Considering the severity profile of patients referred to a tertiary medical center and the level of experience of resident physicians, the magnitude of improvement is lower than in other more favorable clinical settings. This improvement should be more pronounced in the 12-month follow-up considering the long-term effects of psychotherapies. The level of therapeutic alliance may possibly mediate this improvement. We believe that it will also reflect patients’ psychosocial factors and increase BDNF.

Limitations of this study include the heterogeneity of the training and experience of the resident psychiatrists and the absence of evaluation from their point of view in the psychotherapeutic process. As a study is naturalistic, there is no way to control the impact of the researchers’ interviews. We will collect a series of demographic data, use of medications, and number of sessions to control possible confounders, but we know that because it is an open study, there is no way to control all differences between groups. Also, psychotherapy studies often have large amounts of losses (16). To control this bias, we will compare the clinical and demographic characteristics of the lost sample with those that continue in relation to the baseline. As for the multiplicity of diagnoses that may be found, to homogenize the sample, we will consider for inclusion the BDI value >15.

Studies such as this one seek to contribute to the foundations of public health policies and investments for the treatment of patients with severe mental illnesses who are at risk of hospitalization and suicide. These types of investigations also seek to promote mental health, rehabilitation, and social reintegration. Understanding the mediating and biological mechanisms of the psychotherapeutic process can help to optimize these interventions and facilitate their indication according to the psychopathological profile and the severity of the patients.

Ethics Statement

This project was approved by the Ethics Committee of Hospital de Clínicas de Porto Alegre (GPPG–HCPA no 97-2015), and it is recognized by the CONEP Conselho Nacional de Ética em Pesquisa—National Council of Ethics in Research.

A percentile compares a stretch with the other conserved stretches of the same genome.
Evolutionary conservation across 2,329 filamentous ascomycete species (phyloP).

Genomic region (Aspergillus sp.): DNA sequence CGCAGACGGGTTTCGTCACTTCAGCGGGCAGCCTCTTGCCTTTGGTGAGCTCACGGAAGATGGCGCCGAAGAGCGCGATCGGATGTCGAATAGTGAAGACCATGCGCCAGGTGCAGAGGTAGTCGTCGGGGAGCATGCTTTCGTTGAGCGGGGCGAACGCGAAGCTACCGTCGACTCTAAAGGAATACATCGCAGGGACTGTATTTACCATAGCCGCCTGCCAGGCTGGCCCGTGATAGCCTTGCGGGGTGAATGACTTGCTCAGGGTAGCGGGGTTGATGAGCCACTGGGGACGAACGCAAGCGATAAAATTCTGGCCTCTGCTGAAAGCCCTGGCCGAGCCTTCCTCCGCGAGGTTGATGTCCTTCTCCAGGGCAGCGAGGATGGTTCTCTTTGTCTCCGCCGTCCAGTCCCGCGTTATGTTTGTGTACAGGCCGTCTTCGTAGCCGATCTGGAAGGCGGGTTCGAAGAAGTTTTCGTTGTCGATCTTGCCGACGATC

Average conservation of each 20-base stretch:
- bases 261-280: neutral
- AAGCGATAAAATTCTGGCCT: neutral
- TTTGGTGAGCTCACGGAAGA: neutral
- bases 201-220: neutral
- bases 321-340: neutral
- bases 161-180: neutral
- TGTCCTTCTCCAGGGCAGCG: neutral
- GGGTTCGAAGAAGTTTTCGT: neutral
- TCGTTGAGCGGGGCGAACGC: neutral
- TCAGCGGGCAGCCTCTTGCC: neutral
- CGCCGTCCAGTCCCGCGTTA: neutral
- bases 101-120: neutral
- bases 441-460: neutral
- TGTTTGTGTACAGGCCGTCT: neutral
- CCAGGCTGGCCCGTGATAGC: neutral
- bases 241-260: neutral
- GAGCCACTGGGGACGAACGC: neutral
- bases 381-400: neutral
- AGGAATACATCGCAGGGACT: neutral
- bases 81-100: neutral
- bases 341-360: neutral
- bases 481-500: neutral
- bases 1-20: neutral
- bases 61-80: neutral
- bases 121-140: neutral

Author Contributions

LG and NR codeveloped the project. NR coordinated the project in HCPA. LG, GB, and CR were responsible for implementing, conducting, and collecting project data.


This study was financed in part by the Coordenação de Aperfeiçoamento de Pessoal de Nível Superior–Brasil (CAPES)—Finance Code 001 and by Hospital de Clínicas de Porto Alegre Research Incentive Fund (FIPE).

Conflict of Interest Statement

The authors declare that the research was conducted in the absence of any commercial or financial relationships that could be construed as a potential conflict of interest.


The authors wish to thank Cláudio Laks Eizirik, Ph.D., Marcelo Pio de Almeida Fleck, Ph.D., and Carolina Blaya Dreher, Ph.D., for the suggestions in the elaboration of this research protocol. We also wish to thank the patients, residents, and their supervisors for their participation.


1. Correll CU, Carbon M. Efficacy of pharmacologic and psychotherapeutic interventions in psychiatry: to talk or to prescribe: is that the question? JAMA Psychiatry (2014) 71(6):624–6. doi: 10.1001/jamapsychiatry.2014.301

PubMed Abstract | CrossRef Full Text | Google Scholar

2. Cuijpers P. Combined pharmacotherapy and psychotherapy in the treatment of mild to moderate major depression? JAMA Psychiatry (2014) 71(7):747–8. doi: 10.1001/jamapsychiatry.2014.277

PubMed Abstract | CrossRef Full Text | Google Scholar

3. Dekker J, Van HL, Hendriksen M, Koelen J, Schoevers RA, Kool S, et al. What is the best sequential treatment strategy in the treatment of depression? Psychother Psychosom (2013) 82(2):89–98. doi: 10.1159/000341177

PubMed Abstract | CrossRef Full Text | Google Scholar

4. Huhn M, Tardy M, Spineli LM, Kissling W, Förstl H, Pitschel-Walz G, et al. Efficacy of pharmacotherapy and psychotherapy for adult psychiatric disorders: a systematic overview of meta-analyses. JAMA Psychiatry (2014) 71(6):706–15. doi: 10.1001/jamapsychiatry.2014.112